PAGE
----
If you need to read and transform the content of WebSocket frames, the information in incoming WebSocket frames is not sufficient because the WebSocket protocol does not specify any information about the content-type of frames that flow through WebSocket channels. Hence, WSO2 ESB deﬁnes a WebSocket subprotocol extension to determine the content type of WebSocket frames.
WSO2 ESB's WebSocket inbound endpoint supports the following Synapse subprotocols by default:
Now let's look at a sample scenario that demonstrates WebSocket to WebSocket integration using subprotocols to support content handling.
This scenario includes the following sections:
Let's say you need to send messages between two WebSocket based systems using WSO2 ESB as a WebSocket gateway that facilitates the messaging, and you also need to read and transform the content of WebSocket frames that are sent and received.
The following should take place in this scenario:
- The WebSocket Client sends WebSocket frames to WSO2 ESB.
- When the initial handshake happens between the WebSocket client and WSO2 ESB WebSocket inbound endpoint, the WebSocket client sends a
Sec-WebSockets-Protocolheader that specifies the content type of the WebSocket frame. In this sample it is
- WSO2 ESB's WebSocket inbound endpoint determines the content-type of the incoming WebSocket frame using the subprotocol.
- Once the handshake is complete, the WebSocket inbound endpoint builds all the subsequent WebSocket frames based on the content-type specified during the initial handshake.
- WSO2 ESB sends the transformed message in the form of WebSocket frames.
If necessary, you can use the data mapper to perform data transformation inside the ESB message flow. For example, you can perform JSON to JSON transformation. To do this, you have to explicitly apply the required data mapping logic for all WebSocket frames.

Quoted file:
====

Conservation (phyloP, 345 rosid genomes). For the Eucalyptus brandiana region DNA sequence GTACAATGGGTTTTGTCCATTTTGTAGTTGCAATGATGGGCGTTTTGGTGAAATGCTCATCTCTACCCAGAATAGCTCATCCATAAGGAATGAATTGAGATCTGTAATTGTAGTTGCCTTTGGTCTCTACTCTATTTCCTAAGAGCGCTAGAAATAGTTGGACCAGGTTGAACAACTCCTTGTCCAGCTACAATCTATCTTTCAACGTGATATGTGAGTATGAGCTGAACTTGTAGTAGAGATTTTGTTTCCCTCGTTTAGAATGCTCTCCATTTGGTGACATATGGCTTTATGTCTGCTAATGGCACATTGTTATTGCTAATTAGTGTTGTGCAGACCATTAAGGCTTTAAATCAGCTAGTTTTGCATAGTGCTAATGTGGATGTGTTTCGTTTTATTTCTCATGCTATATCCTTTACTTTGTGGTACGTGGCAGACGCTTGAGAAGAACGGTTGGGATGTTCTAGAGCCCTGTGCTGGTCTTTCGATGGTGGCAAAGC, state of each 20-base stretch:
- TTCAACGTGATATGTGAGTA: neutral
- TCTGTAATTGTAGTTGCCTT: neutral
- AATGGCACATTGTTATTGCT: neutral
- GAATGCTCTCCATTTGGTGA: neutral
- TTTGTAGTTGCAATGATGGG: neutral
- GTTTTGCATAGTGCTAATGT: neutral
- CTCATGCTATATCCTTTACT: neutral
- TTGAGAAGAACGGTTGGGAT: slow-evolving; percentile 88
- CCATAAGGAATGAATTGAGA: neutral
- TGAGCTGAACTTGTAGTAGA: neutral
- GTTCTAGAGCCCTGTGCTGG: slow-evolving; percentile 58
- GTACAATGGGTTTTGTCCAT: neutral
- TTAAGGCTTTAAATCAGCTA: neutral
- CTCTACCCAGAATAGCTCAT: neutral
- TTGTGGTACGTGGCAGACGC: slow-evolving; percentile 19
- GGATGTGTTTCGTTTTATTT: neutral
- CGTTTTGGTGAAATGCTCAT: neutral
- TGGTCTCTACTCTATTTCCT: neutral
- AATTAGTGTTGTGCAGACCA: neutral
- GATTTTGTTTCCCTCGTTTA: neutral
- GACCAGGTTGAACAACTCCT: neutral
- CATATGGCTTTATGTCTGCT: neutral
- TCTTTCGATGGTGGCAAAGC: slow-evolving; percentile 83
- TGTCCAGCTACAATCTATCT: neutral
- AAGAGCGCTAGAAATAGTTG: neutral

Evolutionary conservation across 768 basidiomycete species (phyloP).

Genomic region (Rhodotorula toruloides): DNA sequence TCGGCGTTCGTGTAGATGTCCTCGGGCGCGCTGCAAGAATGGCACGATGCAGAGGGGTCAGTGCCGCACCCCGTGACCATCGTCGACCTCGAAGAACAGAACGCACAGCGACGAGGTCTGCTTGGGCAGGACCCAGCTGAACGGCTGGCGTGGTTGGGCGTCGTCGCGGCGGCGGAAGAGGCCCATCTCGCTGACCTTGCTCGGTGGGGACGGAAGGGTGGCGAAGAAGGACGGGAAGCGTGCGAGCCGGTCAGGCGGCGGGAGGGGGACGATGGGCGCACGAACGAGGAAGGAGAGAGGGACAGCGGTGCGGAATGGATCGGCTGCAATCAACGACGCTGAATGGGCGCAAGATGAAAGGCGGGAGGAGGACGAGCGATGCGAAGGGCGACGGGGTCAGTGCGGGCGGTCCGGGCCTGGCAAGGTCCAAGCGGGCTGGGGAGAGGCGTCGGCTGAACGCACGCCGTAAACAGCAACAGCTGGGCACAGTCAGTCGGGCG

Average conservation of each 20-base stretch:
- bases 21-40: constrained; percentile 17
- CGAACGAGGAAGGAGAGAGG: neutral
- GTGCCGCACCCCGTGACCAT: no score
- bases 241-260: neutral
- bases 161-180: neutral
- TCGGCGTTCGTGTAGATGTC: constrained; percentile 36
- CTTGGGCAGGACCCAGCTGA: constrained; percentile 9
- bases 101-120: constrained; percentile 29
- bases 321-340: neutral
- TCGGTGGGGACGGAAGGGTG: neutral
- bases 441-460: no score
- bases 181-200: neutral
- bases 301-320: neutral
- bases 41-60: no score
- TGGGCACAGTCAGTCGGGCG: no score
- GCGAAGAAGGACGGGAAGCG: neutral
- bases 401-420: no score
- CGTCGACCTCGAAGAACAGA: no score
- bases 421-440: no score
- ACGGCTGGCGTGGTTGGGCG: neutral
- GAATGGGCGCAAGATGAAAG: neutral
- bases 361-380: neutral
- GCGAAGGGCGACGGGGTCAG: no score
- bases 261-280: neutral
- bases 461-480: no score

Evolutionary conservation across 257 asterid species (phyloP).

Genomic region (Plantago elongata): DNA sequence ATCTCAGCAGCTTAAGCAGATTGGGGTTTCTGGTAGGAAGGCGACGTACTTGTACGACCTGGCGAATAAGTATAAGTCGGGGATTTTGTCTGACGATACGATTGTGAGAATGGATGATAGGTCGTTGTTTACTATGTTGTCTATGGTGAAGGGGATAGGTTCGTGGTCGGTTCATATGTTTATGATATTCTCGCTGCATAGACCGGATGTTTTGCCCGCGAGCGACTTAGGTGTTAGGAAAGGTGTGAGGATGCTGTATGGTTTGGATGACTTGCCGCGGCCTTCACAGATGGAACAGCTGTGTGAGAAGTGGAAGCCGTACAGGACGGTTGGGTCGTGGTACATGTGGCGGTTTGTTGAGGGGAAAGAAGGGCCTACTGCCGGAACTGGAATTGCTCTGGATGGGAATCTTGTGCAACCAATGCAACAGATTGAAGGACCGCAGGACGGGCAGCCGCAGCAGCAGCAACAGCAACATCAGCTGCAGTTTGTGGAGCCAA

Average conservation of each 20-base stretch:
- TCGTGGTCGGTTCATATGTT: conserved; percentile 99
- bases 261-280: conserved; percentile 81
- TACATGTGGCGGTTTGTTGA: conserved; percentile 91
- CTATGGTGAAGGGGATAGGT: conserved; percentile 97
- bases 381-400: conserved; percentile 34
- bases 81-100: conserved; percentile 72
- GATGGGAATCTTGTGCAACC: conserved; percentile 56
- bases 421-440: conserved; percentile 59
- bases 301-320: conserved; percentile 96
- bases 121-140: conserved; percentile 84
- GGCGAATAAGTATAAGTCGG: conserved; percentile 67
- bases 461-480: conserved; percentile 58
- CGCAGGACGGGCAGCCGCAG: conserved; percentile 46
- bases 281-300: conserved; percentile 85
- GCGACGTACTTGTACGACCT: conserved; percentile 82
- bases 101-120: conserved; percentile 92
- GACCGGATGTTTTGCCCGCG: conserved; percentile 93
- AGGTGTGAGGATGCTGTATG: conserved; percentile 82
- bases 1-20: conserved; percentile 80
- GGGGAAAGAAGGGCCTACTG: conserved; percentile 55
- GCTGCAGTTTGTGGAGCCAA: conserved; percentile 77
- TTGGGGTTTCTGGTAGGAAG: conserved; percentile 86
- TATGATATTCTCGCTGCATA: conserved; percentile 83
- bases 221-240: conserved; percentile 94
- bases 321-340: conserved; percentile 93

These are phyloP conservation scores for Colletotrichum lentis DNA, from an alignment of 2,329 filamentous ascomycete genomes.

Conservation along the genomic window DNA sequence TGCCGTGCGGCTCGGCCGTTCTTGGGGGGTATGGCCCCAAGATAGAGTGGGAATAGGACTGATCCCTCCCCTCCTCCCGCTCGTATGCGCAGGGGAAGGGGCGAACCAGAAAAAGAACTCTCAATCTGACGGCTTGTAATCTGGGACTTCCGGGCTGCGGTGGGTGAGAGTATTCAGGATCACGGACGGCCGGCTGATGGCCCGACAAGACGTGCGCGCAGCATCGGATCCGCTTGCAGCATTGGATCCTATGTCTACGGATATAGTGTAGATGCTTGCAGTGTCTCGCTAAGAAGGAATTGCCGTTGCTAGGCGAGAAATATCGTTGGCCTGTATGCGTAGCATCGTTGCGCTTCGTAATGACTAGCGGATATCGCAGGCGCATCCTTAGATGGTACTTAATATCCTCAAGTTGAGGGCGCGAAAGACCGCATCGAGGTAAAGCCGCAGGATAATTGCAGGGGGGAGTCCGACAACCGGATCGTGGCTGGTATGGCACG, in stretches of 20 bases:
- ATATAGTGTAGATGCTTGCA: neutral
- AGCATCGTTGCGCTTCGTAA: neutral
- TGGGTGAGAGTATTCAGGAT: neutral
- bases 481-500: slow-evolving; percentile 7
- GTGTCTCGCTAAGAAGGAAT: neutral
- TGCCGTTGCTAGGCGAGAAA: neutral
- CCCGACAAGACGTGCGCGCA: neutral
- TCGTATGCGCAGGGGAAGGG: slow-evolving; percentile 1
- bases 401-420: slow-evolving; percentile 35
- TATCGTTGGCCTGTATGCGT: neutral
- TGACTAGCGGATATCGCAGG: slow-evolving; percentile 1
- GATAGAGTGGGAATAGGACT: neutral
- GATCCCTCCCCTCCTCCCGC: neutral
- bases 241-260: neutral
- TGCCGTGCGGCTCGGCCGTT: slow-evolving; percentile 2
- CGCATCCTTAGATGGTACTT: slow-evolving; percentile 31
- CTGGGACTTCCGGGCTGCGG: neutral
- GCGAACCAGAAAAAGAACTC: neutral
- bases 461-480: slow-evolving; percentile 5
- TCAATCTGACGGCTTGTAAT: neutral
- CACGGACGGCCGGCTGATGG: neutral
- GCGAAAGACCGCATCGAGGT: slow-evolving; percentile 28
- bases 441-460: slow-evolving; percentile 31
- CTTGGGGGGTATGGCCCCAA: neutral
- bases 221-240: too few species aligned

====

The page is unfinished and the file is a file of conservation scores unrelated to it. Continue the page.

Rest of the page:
- Start WSO2 ESB. For information on how to start the ESB server. see Running the Product.
- Download the sample netty artifacts folder
Open a terminal, navigate to the location where you saved the netty artifacts, and execute the following command to start the WebSocket server on port 8082:
Configuring the sample scenario
Create the sequence for client to back-end mediation as follows:
websocket.accept.contenTypeproperty to inform the WebSocket sender to build the frames with the specified content type, and to include the same subprotocol header that was used to determine the content of the WebSocket frames. In this case it is JSON.
Create the sequence for back-end to client mediation as follows:
Configure WSO2 ESB's WebSocket inbound endpoint as follows to use the created sequences and listen on port 9091:
Executing the sample scenario
Open a terminal, navigate to the location where you saved the netty artifacts, and execute the following command to start the WebSocket client:
You will see the message
WebSocket Client connected !on the client terminal.
Send the following sample JSON payload from the client terminal:
Analyzing the output
When you send a sample JSON payload from the client, you will see that a connection from the WebSocket client to WSO2 ESB is established, and that the ESB receives the message. Following is the ESB log that you will see:
This shows that the sequences are executed by the WebSocket inbound endpoint.
You will also see that the message sent to the WebSocket server is transformed, and that the response injected to the out sequence is also transformed.
Following is the server log that you will see:
Following is the client log that you will see: